Welcome back to our weekend reading,
It’s all going up, from Delta cases to markets. You could argue both are driven largely by liquidity, albeit you’d get some funny looks for calling people sneezing as “liquidity”.
There are many potential economic events which may cause bumps in the road – Jackson Hole springs to mind – but for the moment the prevalent sentiment appears to be one of markets continuing to rise no matter what.
I think this tweet sums up the level of psychology we’re dealing with pretty well:
Soldier on greg, the market is behind you (unless it’s not).
Let’s look back on the week.
Do You Take Visa?
That intro led nicely into a topic about crypto, so let’s talk NFTs briefly.
With a recent resurgence of high-profile NFT art purchases in the media, it’s unsurprising that a large corporate would get in on the action – enter Visa.
Visa has purchased a digital avatar for $150,000 USD to “signal their support” for the NFT market, an area which they believe will play an important role in the future of retail, social media, entertainment and commerce.
Visa has built a collection of historically relevant pieces, including some of the first editions of credit cards.
The NFT artwork is named “CryptoPunk #7610” and is the gentlemen with the tragic mohawk and early 2000’s cyberpunk aesthetic below:
Maersk A/S, the world’s largest container-shipping operator, has laid its cards on the table and purchased eight next-generation vessels which are powered by methanol rather than oil-based fuel.
Each of these container vessels cost $175 million USD, due to launch their maiden voyages circa 2024.
According to Bloomberg, shipping accounts for ~3% of global man-made emissions and has been steadily rising for the past decade.
This action by Maersk may be a bold new step in revamping its entire fleet, from smaller cargo vessels to the 16,000 container monsters which are on order at the moment.
For sake of not tarnishing your browsing history, perhaps do not google “OnlyFans”.
Suffice to say, a website whose subscription would be categorised as “entertainment” for a 1980s era investment bank was in the news this week for banning inappropriate content on its website.
Why is this relevant to include in this weekend reading piece?
Well for one its quite funny, but the more important reason is that OnlyFans was poised to tap investment from public and private markets as the business expanded – those ambitions have more or less now been shut down after “pressure from banks to remove adult content” was roundly rejected by its user base.
This is not the first high profile corporate misstep in this area.
If you want to see how this pans out, take a look at the website Tumblr; purchased by Yahoo for $1.1 billion USD, banned adult content which fuelled ~90% of the engagement from their userbase, was sold six years later for $3 million USD.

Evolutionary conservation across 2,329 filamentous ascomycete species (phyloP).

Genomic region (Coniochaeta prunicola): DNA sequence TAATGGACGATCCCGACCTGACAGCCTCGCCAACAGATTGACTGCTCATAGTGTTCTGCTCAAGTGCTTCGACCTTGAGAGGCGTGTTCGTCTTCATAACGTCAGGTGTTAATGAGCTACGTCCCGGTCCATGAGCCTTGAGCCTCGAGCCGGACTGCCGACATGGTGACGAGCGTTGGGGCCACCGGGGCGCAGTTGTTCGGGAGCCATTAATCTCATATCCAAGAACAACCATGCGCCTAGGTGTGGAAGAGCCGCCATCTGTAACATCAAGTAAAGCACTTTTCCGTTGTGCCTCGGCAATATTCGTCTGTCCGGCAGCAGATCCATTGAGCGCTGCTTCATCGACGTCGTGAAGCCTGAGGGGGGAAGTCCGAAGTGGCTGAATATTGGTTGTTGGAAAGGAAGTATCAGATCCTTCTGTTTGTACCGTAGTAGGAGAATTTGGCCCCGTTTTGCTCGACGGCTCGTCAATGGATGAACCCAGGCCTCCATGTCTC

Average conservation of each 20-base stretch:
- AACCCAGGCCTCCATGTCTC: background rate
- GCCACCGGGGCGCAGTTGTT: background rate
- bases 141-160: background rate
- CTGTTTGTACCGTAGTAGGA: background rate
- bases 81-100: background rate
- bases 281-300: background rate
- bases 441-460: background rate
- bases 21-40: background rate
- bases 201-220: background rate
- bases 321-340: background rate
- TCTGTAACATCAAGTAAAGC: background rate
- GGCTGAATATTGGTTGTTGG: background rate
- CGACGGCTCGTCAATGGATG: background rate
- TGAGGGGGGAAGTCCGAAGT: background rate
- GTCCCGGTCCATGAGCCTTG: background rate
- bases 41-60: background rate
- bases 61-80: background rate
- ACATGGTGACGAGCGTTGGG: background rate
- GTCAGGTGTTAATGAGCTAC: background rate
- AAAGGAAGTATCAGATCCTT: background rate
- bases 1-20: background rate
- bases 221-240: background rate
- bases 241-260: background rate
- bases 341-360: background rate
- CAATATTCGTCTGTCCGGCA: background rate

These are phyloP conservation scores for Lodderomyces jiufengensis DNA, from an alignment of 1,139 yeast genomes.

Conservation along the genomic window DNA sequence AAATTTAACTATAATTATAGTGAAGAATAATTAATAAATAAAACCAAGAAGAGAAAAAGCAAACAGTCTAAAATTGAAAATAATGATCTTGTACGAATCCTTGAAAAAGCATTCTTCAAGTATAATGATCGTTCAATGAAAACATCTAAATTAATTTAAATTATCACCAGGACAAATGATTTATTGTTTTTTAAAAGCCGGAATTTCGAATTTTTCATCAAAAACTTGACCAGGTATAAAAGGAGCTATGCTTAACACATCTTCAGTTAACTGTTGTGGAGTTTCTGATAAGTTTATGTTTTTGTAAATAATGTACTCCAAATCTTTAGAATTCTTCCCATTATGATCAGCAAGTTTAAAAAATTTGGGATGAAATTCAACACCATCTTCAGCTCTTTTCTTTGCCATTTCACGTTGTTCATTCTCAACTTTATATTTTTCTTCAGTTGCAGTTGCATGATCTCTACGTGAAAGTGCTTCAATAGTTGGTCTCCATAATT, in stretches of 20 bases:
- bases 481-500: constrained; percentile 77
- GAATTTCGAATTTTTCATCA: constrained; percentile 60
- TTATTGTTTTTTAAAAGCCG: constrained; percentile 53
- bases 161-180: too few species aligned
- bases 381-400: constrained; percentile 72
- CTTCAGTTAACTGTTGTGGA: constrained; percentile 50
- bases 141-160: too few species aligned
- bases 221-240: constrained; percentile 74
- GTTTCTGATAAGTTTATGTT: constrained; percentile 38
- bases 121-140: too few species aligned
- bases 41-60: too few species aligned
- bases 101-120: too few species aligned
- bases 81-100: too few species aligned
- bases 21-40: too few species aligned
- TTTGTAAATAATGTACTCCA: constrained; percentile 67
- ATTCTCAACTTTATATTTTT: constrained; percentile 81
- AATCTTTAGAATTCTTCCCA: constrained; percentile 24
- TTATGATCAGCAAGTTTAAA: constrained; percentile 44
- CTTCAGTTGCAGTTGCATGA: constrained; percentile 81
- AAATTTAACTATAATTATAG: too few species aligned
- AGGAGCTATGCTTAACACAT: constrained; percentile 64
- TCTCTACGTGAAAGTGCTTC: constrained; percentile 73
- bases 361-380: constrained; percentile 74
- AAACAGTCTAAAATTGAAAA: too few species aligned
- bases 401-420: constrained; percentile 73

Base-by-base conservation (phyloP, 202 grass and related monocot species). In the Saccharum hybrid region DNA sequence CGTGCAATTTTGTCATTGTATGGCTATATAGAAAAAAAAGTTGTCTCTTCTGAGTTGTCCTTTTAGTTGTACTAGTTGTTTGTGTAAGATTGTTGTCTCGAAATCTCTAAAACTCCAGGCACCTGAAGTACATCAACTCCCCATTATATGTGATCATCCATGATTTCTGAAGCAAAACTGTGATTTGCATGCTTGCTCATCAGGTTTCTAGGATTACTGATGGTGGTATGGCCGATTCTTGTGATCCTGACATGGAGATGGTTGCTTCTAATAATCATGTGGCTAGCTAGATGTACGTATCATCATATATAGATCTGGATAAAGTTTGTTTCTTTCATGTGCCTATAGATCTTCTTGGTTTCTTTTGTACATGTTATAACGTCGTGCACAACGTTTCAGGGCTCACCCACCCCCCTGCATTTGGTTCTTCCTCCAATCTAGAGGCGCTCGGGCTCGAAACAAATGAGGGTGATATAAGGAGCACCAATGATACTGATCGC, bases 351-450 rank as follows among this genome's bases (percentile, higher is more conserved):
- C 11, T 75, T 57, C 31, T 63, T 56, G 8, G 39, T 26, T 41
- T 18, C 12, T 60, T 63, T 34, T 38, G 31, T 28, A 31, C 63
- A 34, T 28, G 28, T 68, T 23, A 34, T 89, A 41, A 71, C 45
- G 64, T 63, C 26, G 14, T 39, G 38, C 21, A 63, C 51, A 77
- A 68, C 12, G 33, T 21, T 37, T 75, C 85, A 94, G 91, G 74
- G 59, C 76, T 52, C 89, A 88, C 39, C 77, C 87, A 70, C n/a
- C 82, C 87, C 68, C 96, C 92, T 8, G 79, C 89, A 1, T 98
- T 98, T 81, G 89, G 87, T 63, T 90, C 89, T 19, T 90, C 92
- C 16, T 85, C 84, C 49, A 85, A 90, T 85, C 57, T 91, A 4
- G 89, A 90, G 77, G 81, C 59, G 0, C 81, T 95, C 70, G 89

Sex sells people. Sex sells.
*All numbers in USD from BofA Securities
Equities: $12.6bn into equities
Bonds: $13.3bn into bonds
Precious Metals: $1.4bn out of gold
Cash: $8.3bn into cash
Flows to Know
Largest inflow to investment grade bonds in 7 weeks ($8.8bn)
Largest inflow to treasuries in 5 weeks ($2.5bn)
9th week of inflow to tech stocks ($1.0bn)
Central banks have spurred greater wealth inequality, Wall Street is now 6.4x the size of Main Street
Central bank liquidity and tech stocks moving in symmetry
BoJ leads ECB by 15 years, ECB leads Fed by 10 years
Policy rates in Japan, in Europe & the US
Wouldn’t “Mayonnaise Inflation” make a great name for a band?
Across the U.S. in particular, the rising price of mayonnaise has sparked up hot debate as the contentious issue of “transitive versus structural” inflation rages on.
The length of the articles on this story are unconscionably long for a story about the price of a sandwich topping, but the main takeaways are that hospitality venues are experiencing input cost pressures from proteins and oils – both of which go into mayo in the form of eggs and whatever oil happens to fall out of the factory grease-trap.
There is an index for “Other Fats and Oils”, which is ticking up to 5.8% at time of writing.
Well That’s Convenient Timing
In a very short timeframe after the Taliban moved in to occupy regions of Afghanistan, it has been discovered that the desert nation is sitting atop around $1 trillion USD in lithium deposits – possibly the largest in the world.
The region has been ravaged by various states of warfare for the better part of 40 years (far back enough for the Soviet Union to still be a thing), which has largely prevented mineral exploration of the region.
Now that that situation is in a state of change however, it appears Beijing has its eyes on securing those lithium deposits, proposing a situation of political impartiality and economic investment in order to have access for infrastructure and industry.
Our morning calls continue, please do tune in for a daily dose of market insights and access to some leading experts in the funds management field.
Tune in from 9:30-10:00am AEST, Tuesdays and Thursdays.
Have a safe and enjoyable weekend.
– Max and the Mason Stevens team.
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The views expressed in this article are the views of the stated author as at the date published and are subject to change based on markets and other conditions. Past performance is not a reliable indicator of future performance. Mason Stevens is only providing general advice in providing this information. You should consider this information, along with all your other investments and strategies when assessing the appropriateness of the information to your individual circumstances. Mason Stevens and its associates and their respective directors and other staff each declare that they may hold interests in securities and/or earn fees or other benefits from transactions arising as a result of information contained in this article.